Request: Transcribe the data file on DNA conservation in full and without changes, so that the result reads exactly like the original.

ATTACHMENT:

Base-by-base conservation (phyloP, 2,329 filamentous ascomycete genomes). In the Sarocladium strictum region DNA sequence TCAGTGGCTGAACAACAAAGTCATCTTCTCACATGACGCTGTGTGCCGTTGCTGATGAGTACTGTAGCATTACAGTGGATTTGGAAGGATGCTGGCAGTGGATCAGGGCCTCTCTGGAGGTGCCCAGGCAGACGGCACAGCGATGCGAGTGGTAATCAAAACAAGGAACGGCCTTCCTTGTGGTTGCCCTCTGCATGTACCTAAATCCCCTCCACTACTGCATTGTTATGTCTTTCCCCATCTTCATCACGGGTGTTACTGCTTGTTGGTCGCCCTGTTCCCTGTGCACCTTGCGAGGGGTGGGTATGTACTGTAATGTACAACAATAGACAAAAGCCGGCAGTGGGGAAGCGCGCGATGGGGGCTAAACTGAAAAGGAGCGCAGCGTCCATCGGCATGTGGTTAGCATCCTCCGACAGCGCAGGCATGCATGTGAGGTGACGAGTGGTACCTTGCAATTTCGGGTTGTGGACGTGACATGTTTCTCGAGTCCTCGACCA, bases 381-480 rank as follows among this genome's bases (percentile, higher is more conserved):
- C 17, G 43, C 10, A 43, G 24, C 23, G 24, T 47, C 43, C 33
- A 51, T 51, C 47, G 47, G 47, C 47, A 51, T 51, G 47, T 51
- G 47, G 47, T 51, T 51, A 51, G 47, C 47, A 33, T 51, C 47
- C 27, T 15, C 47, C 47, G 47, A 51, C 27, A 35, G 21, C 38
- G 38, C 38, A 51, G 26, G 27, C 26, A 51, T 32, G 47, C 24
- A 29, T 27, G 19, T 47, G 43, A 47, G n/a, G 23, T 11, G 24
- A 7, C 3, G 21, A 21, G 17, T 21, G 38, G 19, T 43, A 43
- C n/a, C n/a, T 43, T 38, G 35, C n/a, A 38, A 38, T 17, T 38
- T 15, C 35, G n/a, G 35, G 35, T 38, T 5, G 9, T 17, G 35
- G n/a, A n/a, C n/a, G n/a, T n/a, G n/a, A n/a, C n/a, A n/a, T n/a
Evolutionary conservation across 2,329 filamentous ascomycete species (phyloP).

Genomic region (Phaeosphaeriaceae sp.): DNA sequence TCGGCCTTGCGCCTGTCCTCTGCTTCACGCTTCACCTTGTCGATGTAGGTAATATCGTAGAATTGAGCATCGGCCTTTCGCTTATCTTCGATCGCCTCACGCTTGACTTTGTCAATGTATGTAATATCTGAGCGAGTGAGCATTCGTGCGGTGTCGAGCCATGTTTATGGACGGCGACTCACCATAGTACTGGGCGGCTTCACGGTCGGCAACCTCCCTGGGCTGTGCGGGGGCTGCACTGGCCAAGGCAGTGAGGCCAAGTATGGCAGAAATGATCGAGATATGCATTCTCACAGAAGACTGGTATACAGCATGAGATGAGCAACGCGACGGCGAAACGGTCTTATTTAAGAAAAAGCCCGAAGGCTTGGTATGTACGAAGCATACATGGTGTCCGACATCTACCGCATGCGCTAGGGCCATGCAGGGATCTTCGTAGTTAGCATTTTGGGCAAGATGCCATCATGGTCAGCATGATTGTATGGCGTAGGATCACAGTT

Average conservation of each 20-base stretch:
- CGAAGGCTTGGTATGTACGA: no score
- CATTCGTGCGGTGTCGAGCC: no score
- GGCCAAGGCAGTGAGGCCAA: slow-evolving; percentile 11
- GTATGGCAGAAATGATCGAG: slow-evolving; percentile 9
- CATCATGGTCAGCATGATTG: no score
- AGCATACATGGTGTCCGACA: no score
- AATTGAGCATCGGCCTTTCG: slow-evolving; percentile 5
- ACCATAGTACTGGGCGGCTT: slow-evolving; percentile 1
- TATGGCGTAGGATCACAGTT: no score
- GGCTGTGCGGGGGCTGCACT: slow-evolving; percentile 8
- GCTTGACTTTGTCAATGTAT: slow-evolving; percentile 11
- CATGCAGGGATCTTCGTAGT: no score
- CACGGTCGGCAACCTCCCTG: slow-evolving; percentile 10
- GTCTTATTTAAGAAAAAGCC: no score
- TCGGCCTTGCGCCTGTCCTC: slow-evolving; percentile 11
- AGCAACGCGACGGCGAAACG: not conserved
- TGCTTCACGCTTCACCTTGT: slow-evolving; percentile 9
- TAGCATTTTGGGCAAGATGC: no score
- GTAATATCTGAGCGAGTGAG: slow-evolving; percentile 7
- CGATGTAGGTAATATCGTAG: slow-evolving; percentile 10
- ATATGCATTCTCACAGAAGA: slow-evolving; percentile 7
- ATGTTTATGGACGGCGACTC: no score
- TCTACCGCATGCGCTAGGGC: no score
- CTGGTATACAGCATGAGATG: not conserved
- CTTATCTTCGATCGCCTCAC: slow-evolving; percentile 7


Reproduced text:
Base-by-base conservation (phyloP, 2,329 filamentous ascomycete genomes). In the Sarocladium strictum region DNA sequence TCAGTGGCTGAACAACAAAGTCATCTTCTCACATGACGCTGTGTGCCGTTGCTGATGAGTACTGTAGCATTACAGTGGATTTGGAAGGATGCTGGCAGTGGATCAGGGCCTCTCTGGAGGTGCCCAGGCAGACGGCACAGCGATGCGAGTGGTAATCAAAACAAGGAACGGCCTTCCTTGTGGTTGCCCTCTGCATGTACCTAAATCCCCTCCACTACTGCATTGTTATGTCTTTCCCCATCTTCATCACGGGTGTTACTGCTTGTTGGTCGCCCTGTTCCCTGTGCACCTTGCGAGGGGTGGGTATGTACTGTAATGTACAACAATAGACAAAAGCCGGCAGTGGGGAAGCGCGCGATGGGGGCTAAACTGAAAAGGAGCGCAGCGTCCATCGGCATGTGGTTAGCATCCTCCGACAGCGCAGGCATGCATGTGAGGTGACGAGTGGTACCTTGCAATTTCGGGTTGTGGACGTGACATGTTTCTCGAGTCCTCGACCA, bases 381-480 rank as follows among this genome's bases (percentile, higher is more conserved):
- C 17, G 43, C 10, A 43, G 24, C 23, G 24, T 47, C 43, C 33
- A 51, T 51, C 47, G 47, G 47, C 47, A 51, T 51, G 47, T 51
- G 47, G 47, T 51, T 51, A 51, G 47, C 47, A 33, T 51, C 47
- C 27, T 15, C 47, C 47, G 47, A 51, C 27, A 35, G 21, C 38
- G 38, C 38, A 51, G 26, G 27, C 26, A 51, T 32, G 47, C 24
- A 29, T 27, G 19, T 47, G 43, A 47, G n/a, G 23, T 11, G 24
- A 7, C 3, G 21, A 21, G 17, T 21, G 38, G 19, T 43, A 43
- C n/a, C n/a, T 43, T 38, G 35, C n/a, A 38, A 38, T 17, T 38
- T 15, C 35, G n/a, G 35, G 35, T 38, T 5, G 9, T 17, G 35
- G n/a, A n/a, C n/a, G n/a, T n/a, G n/a, A n/a, C n/a, A n/a, T n/a
Evolutionary conservation across 2,329 filamentous ascomycete species (phyloP).

Genomic region (Phaeosphaeriaceae sp.): DNA sequence TCGGCCTTGCGCCTGTCCTCTGCTTCACGCTTCACCTTGTCGATGTAGGTAATATCGTAGAATTGAGCATCGGCCTTTCGCTTATCTTCGATCGCCTCACGCTTGACTTTGTCAATGTATGTAATATCTGAGCGAGTGAGCATTCGTGCGGTGTCGAGCCATGTTTATGGACGGCGACTCACCATAGTACTGGGCGGCTTCACGGTCGGCAACCTCCCTGGGCTGTGCGGGGGCTGCACTGGCCAAGGCAGTGAGGCCAAGTATGGCAGAAATGATCGAGATATGCATTCTCACAGAAGACTGGTATACAGCATGAGATGAGCAACGCGACGGCGAAACGGTCTTATTTAAGAAAAAGCCCGAAGGCTTGGTATGTACGAAGCATACATGGTGTCCGACATCTACCGCATGCGCTAGGGCCATGCAGGGATCTTCGTAGTTAGCATTTTGGGCAAGATGCCATCATGGTCAGCATGATTGTATGGCGTAGGATCACAGTT

Average conservation of each 20-base stretch:
- CGAAGGCTTGGTATGTACGA: no score
- CATTCGTGCGGTGTCGAGCC: no score
- GGCCAAGGCAGTGAGGCCAA: slow-evolving; percentile 11
- GTATGGCAGAAATGATCGAG: slow-evolving; percentile 9
- CATCATGGTCAGCATGATTG: no score
- AGCATACATGGTGTCCGACA: no score
- AATTGAGCATCGGCCTTTCG: slow-evolving; percentile 5
- ACCATAGTACTGGGCGGCTT: slow-evolving; percentile 1
- TATGGCGTAGGATCACAGTT: no score
- GGCTGTGCGGGGGCTGCACT: slow-evolving; percentile 8
- GCTTGACTTTGTCAATGTAT: slow-evolving; percentile 11
- CATGCAGGGATCTTCGTAGT: no score
- CACGGTCGGCAACCTCCCTG: slow-evolving; percentile 10
- GTCTTATTTAAGAAAAAGCC: no score
- TCGGCCTTGCGCCTGTCCTC: slow-evolving; percentile 11
- AGCAACGCGACGGCGAAACG: not conserved
- TGCTTCACGCTTCACCTTGT: slow-evolving; percentile 9
- TAGCATTTTGGGCAAGATGC: no score
- GTAATATCTGAGCGAGTGAG: slow-evolving; percentile 7
- CGATGTAGGTAATATCGTAG: slow-evolving; percentile 10
- ATATGCATTCTCACAGAAGA: slow-evolving; percentile 7
- ATGTTTATGGACGGCGACTC: no score
- TCTACCGCATGCGCTAGGGC: no score
- CTGGTATACAGCATGAGATG: not conserved
- CTTATCTTCGATCGCCTCAC: slow-evolving; percentile 7